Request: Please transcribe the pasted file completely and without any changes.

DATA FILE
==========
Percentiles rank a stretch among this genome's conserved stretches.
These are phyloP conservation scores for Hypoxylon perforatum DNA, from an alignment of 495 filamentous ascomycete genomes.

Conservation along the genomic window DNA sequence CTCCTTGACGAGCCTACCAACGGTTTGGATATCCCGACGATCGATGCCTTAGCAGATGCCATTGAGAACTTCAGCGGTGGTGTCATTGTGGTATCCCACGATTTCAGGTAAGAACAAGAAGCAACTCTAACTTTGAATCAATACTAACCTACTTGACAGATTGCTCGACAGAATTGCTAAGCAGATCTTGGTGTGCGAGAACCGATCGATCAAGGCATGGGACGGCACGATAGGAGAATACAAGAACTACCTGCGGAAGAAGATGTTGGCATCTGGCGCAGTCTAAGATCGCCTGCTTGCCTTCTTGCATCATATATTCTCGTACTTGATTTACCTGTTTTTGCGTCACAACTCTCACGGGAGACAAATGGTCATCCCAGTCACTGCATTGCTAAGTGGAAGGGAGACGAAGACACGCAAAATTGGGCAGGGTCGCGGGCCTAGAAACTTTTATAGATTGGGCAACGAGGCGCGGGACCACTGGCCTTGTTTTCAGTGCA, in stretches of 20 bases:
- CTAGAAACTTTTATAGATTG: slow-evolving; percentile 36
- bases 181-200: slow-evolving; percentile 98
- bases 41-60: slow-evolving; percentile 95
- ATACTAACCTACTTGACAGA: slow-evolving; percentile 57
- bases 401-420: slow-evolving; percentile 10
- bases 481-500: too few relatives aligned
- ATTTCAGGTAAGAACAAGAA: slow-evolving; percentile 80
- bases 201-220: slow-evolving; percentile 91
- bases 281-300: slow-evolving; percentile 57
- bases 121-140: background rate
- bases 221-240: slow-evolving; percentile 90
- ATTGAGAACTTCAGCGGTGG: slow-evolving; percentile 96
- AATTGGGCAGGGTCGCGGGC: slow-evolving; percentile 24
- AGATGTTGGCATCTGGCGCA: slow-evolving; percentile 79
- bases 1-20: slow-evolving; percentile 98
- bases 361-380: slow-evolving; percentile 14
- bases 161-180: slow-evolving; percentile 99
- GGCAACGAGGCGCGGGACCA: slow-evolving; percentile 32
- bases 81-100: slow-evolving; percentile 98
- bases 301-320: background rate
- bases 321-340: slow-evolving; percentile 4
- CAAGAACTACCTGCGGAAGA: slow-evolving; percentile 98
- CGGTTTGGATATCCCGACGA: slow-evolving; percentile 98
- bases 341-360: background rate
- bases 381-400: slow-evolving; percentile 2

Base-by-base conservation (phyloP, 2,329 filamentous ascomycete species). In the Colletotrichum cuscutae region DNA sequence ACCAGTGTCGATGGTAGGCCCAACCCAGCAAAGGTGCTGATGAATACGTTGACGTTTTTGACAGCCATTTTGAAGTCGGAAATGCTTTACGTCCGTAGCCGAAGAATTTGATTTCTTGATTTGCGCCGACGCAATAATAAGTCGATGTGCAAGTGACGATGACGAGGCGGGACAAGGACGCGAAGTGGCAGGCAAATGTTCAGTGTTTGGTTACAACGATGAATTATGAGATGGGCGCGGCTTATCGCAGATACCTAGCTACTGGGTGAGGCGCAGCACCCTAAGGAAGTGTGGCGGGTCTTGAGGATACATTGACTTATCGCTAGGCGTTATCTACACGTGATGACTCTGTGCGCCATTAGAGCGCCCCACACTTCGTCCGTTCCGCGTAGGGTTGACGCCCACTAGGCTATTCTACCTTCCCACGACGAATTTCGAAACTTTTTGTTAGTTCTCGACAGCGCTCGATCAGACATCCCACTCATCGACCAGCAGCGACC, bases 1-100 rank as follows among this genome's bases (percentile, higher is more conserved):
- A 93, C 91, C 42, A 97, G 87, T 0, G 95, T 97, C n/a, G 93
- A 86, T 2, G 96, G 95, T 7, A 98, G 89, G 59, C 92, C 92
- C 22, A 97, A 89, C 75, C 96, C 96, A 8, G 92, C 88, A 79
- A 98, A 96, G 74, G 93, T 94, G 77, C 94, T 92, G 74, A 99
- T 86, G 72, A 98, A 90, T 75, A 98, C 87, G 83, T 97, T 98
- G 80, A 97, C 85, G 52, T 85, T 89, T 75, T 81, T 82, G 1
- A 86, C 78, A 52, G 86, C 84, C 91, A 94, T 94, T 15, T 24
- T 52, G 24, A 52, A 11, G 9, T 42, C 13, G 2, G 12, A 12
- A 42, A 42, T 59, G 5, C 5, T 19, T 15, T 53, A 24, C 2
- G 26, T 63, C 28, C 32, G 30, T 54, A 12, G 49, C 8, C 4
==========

Percentiles rank a stretch among this genome's conserved stretches.
These are phyloP conservation scores for Hypoxylon perforatum DNA, from an alignment of 495 filamentous ascomycete genomes.

Conservation along the genomic window DNA sequence CTCCTTGACGAGCCTACCAACGGTTTGGATATCCCGACGATCGATGCCTTAGCAGATGCCATTGAGAACTTCAGCGGTGGTGTCATTGTGGTATCCCACGATTTCAGGTAAGAACAAGAAGCAACTCTAACTTTGAATCAATACTAACCTACTTGACAGATTGCTCGACAGAATTGCTAAGCAGATCTTGGTGTGCGAGAACCGATCGATCAAGGCATGGGACGGCACGATAGGAGAATACAAGAACTACCTGCGGAAGAAGATGTTGGCATCTGGCGCAGTCTAAGATCGCCTGCTTGCCTTCTTGCATCATATATTCTCGTACTTGATTTACCTGTTTTTGCGTCACAACTCTCACGGGAGACAAATGGTCATCCCAGTCACTGCATTGCTAAGTGGAAGGGAGACGAAGACACGCAAAATTGGGCAGGGTCGCGGGCCTAGAAACTTTTATAGATTGGGCAACGAGGCGCGGGACCACTGGCCTTGTTTTCAGTGCA, in stretches of 20 bases:
- CTAGAAACTTTTATAGATTG: slow-evolving; percentile 36
- bases 181-200: slow-evolving; percentile 98
- bases 41-60: slow-evolving; percentile 95
- ATACTAACCTACTTGACAGA: slow-evolving; percentile 57
- bases 401-420: slow-evolving; percentile 10
- bases 481-500: too few relatives aligned
- ATTTCAGGTAAGAACAAGAA: slow-evolving; percentile 80
- bases 201-220: slow-evolving; percentile 91
- bases 281-300: slow-evolving; percentile 57
- bases 121-140: background rate
- bases 221-240: slow-evolving; percentile 90
- ATTGAGAACTTCAGCGGTGG: slow-evolving; percentile 96
- AATTGGGCAGGGTCGCGGGC: slow-evolving; percentile 24
- AGATGTTGGCATCTGGCGCA: slow-evolving; percentile 79
- bases 1-20: slow-evolving; percentile 98
- bases 361-380: slow-evolving; percentile 14
- bases 161-180: slow-evolving; percentile 99
- GGCAACGAGGCGCGGGACCA: slow-evolving; percentile 32
- bases 81-100: slow-evolving; percentile 98
- bases 301-320: background rate
- bases 321-340: slow-evolving; percentile 4
- CAAGAACTACCTGCGGAAGA: slow-evolving; percentile 98
- CGGTTTGGATATCCCGACGA: slow-evolving; percentile 98
- bases 341-360: background rate
- bases 381-400: slow-evolving; percentile 2

Base-by-base conservation (phyloP, 2,329 filamentous ascomycete species). In the Colletotrichum cuscutae region DNA sequence ACCAGTGTCGATGGTAGGCCCAACCCAGCAAAGGTGCTGATGAATACGTTGACGTTTTTGACAGCCATTTTGAAGTCGGAAATGCTTTACGTCCGTAGCCGAAGAATTTGATTTCTTGATTTGCGCCGACGCAATAATAAGTCGATGTGCAAGTGACGATGACGAGGCGGGACAAGGACGCGAAGTGGCAGGCAAATGTTCAGTGTTTGGTTACAACGATGAATTATGAGATGGGCGCGGCTTATCGCAGATACCTAGCTACTGGGTGAGGCGCAGCACCCTAAGGAAGTGTGGCGGGTCTTGAGGATACATTGACTTATCGCTAGGCGTTATCTACACGTGATGACTCTGTGCGCCATTAGAGCGCCCCACACTTCGTCCGTTCCGCGTAGGGTTGACGCCCACTAGGCTATTCTACCTTCCCACGACGAATTTCGAAACTTTTTGTTAGTTCTCGACAGCGCTCGATCAGACATCCCACTCATCGACCAGCAGCGACC, bases 1-100 rank as follows among this genome's bases (percentile, higher is more conserved):
- A 93, C 91, C 42, A 97, G 87, T 0, G 95, T 97, C n/a, G 93
- A 86, T 2, G 96, G 95, T 7, A 98, G 89, G 59, C 92, C 92
- C 22, A 97, A 89, C 75, C 96, C 96, A 8, G 92, C 88, A 79
- A 98, A 96, G 74, G 93, T 94, G 77, C 94, T 92, G 74, A 99
- T 86, G 72, A 98, A 90, T 75, A 98, C 87, G 83, T 97, T 98
- G 80, A 97, C 85, G 52, T 85, T 89, T 75, T 81, T 82, G 1
- A 86, C 78, A 52, G 86, C 84, C 91, A 94, T 94, T 15, T 24
- T 52, G 24, A 52, A 11, G 9, T 42, C 13, G 2, G 12, A 12
- A 42, A 42, T 59, G 5, C 5, T 19, T 15, T 53, A 24, C 2
- G 26, T 63, C 28, C 32, G 30, T 54, A 12, G 49, C 8, C 4